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The 101 Dalmatians (Anglais) Cassette – janvier 2002


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EUR 12,90 EUR 11,82
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EUR 10,64
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EUR 37,27 EUR 32,88
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EUR 15,87
--Ce texte fait référence à l'édition Broché.

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Présentation de l'éditeur

When some of their puppies go missing, Pongo and Missis suspect the evil Cruella de Vil of stealing them. They set out across the country on a dangerous mission to rescue them. --Ce texte fait référence à l'édition Broché .

Biographie de l'auteur

Dorothy Gladys "Dodie" Smith (1896-1990) is a beloved children's book author whose works continue to entertain children to this day. Her best known works are I Capture the Castle and The 101 Dalmatians, which was adapted into an animated motion picture classic by Disney, entitled One Hundred and One Dalmatians. --Ce texte fait référence à l'édition Broché .


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Amazon.com: 70 commentaires
38 internautes sur 38 ont trouvé ce commentaire utile 
The first and still the best 26 août 2003
Par Chrijeff - Publié sur Amazon.com
Format: Broché
The live-action Disney version of this book was the pits. The animated version wasn't bad at all (I own it). But the book is better than either of them. And, like all the best kids' books, this one, though written for 8-14's, can still be enjoyed when you're way past childhood.
Disney necessarily simplified the story and characters for his movie versions, cutting out a lot of the subtle characterization and background that makes the book seem so completely plausible. Here, instead of "Roger and Anita," we have "the Dearlys," a businessman and his bride, who are "owned" by Pongo and--not Perdita, but "Missis"--and have not one "Nanny" but two, "Nanny Cook" (a real cook) and "Nanny Butler" (a real butler). We learn of Cruella deVil's sinister family history, her furrier husband (never mentioned in the films), and her obsession with furs. We learn that her employees, the Baddun Brothers, dream of appearing on "What's My Crime?" Many of the Pongos' pups--Lucky, Patch, Cadpig, Roly--are fleshed out as they never were on the screen. The sheepdog Colonel is less of a buffoon and more a shrewd strategist. The drama of the puppies' births and early lives is much better portrayed, as is the journey of Pongo and Missis to Suffolk to rescue their stolen family, with introductions to the dogs that help them on their way--the hospitable Golden Retriever, the aged Spaniel and his "pet," 90-year-old Sir Charles, the flighty Irish Setter whose efforts come to naught through a fire, and the tough Staffordshire who occupies the moving van the Dalmatians board to shorten their homeward trip. Cruella's white Persian cat is here too--a clever animal "biding her time" as she waits for the opportunity to settle the score for her drowned litters--and so is the sheepdog's "pet," two-year-old Tommy Tompkins, who lends his toy hay-cart to the army of London-bound dogs. Yet despite a certain anthropomorphization, all the animals are recognizably animals; they behave as such and don't do anything you couldn't visualize such creatures doing. The humor is much more subtle than in the films, no doubt reflecting Smith's British personality. There are episodes like the brief rest in a country church and the Dalmatians' revenge against Cruella that would have made great theater. I still enjoy the animated version, but I keep coming back to the book.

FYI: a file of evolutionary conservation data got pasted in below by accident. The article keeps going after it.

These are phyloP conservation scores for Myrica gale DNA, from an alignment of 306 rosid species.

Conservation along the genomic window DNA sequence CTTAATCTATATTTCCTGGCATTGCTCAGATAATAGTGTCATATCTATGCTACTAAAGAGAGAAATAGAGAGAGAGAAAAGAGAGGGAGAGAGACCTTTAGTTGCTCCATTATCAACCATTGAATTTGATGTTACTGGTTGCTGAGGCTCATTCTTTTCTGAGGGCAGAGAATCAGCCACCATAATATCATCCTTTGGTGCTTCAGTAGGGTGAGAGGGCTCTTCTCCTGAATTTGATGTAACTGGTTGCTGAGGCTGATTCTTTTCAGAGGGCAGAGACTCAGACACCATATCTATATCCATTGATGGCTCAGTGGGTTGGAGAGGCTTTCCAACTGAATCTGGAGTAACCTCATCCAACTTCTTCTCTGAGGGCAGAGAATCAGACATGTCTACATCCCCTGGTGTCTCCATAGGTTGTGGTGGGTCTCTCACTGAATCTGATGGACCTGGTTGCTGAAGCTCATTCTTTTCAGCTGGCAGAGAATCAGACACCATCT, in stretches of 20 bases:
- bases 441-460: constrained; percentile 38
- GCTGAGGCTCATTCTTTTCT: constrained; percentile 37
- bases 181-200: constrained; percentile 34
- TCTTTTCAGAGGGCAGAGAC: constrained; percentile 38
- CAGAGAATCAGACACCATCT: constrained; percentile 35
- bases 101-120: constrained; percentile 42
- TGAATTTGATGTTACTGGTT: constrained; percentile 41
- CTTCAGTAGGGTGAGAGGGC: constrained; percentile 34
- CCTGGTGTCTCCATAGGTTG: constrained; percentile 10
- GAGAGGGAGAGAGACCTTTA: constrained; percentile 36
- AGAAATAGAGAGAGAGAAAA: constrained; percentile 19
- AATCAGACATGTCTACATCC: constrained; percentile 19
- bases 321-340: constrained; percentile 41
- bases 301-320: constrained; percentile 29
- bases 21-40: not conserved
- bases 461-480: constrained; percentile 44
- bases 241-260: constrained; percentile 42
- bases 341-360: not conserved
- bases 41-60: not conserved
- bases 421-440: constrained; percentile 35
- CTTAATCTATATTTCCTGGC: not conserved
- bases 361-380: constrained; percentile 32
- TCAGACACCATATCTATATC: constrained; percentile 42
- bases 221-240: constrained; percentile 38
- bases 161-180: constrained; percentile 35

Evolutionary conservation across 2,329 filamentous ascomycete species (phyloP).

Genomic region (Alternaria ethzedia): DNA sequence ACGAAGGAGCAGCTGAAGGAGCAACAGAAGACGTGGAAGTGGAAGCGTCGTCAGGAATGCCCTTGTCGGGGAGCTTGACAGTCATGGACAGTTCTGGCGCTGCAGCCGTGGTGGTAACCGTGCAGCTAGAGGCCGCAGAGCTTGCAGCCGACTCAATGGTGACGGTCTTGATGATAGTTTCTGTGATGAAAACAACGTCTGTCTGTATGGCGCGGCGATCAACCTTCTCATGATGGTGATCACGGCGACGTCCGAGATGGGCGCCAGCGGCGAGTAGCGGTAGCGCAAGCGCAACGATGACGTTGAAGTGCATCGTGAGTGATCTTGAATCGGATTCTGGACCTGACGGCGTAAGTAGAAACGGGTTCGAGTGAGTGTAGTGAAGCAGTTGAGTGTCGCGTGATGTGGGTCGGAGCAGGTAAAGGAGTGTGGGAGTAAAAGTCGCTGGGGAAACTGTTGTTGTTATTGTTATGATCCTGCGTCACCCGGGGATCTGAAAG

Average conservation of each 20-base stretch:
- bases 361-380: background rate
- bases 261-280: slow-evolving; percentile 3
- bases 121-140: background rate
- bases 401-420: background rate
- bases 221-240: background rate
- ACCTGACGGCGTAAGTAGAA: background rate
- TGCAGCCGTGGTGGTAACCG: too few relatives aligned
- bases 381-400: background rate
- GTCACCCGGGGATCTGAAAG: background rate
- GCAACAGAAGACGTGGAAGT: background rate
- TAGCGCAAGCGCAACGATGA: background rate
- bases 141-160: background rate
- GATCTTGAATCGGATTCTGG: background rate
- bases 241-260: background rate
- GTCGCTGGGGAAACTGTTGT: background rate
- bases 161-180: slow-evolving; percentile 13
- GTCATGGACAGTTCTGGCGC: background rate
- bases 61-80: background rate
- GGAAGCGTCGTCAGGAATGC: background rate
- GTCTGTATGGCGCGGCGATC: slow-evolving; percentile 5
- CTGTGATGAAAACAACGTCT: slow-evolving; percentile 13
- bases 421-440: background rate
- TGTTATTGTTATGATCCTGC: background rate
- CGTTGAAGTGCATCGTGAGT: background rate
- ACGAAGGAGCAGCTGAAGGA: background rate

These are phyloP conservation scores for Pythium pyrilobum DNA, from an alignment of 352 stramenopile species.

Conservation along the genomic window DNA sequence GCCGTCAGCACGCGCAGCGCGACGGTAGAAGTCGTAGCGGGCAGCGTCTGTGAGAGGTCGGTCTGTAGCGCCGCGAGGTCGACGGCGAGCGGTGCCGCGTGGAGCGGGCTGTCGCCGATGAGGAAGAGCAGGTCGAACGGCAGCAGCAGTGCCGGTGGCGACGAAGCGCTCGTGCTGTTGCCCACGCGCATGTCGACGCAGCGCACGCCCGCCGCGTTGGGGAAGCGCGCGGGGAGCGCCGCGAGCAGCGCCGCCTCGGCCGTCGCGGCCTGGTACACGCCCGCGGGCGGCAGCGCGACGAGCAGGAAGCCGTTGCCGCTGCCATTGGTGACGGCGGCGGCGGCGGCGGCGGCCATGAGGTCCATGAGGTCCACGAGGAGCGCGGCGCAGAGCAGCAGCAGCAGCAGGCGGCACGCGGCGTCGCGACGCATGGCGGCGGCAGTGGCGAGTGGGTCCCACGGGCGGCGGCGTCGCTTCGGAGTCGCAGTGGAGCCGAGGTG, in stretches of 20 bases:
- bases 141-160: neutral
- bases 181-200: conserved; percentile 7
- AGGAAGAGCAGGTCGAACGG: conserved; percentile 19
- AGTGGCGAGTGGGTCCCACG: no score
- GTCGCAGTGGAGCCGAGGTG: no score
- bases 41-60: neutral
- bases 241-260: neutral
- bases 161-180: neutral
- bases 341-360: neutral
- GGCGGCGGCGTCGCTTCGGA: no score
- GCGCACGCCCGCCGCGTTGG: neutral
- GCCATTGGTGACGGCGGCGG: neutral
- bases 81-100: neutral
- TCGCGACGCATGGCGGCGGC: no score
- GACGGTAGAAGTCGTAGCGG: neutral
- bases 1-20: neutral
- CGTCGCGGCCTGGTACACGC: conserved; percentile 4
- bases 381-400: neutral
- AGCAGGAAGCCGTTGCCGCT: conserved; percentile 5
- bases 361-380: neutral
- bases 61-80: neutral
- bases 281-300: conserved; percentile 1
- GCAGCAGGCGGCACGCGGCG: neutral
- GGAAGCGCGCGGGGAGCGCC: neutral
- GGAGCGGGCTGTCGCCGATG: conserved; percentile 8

15 internautes sur 15 ont trouvé ce commentaire utile 
Better than the movie 13 août 2005
Par ...Loggie... - Publié sur Amazon.com
Format: Broché
This book is wonderful. When Disney changed it into a movie, the story lost many of its special touches, and the story was no longer told so much as shown from the dog's perspective.

The main plot of the story is similar to that of Disney's animated movie, but contains many small differences, and more detail. These differences are what make the book as good as it is. In the book, right after Pongo and his wife Missus Pongo have their 15 puppies, everyone is worried about how one dog will feed 15 puppies without losing strength. The solution to their problem comes in the form of a stray Dalmatian, found on the side of the road, whom they name Perdita. Perdita has a history of her own, and her sub-plot is one of the many things that add depth to the story, but were lost in the movie.

The story is told, continuously, from a dog's point of view. It is mentioned how humans believe that they own dogs; whereas the truth is that the dogs own them. Pongo and Missus continually refer to their humans as their pets, and one can see that mentality in their conversations. All the dogs in the story seem to enjoy doting on their humans. Another interesting quirk is how the dogs are `married'. Pongo continually refers to Missus as his wife, and she calls him husband. A dog's marriage ceremony does not seem to take very long, or require a priest or government official. Two willing dogs can run off into the forest, and when they come back, be married. Puppies will most likely come soon after.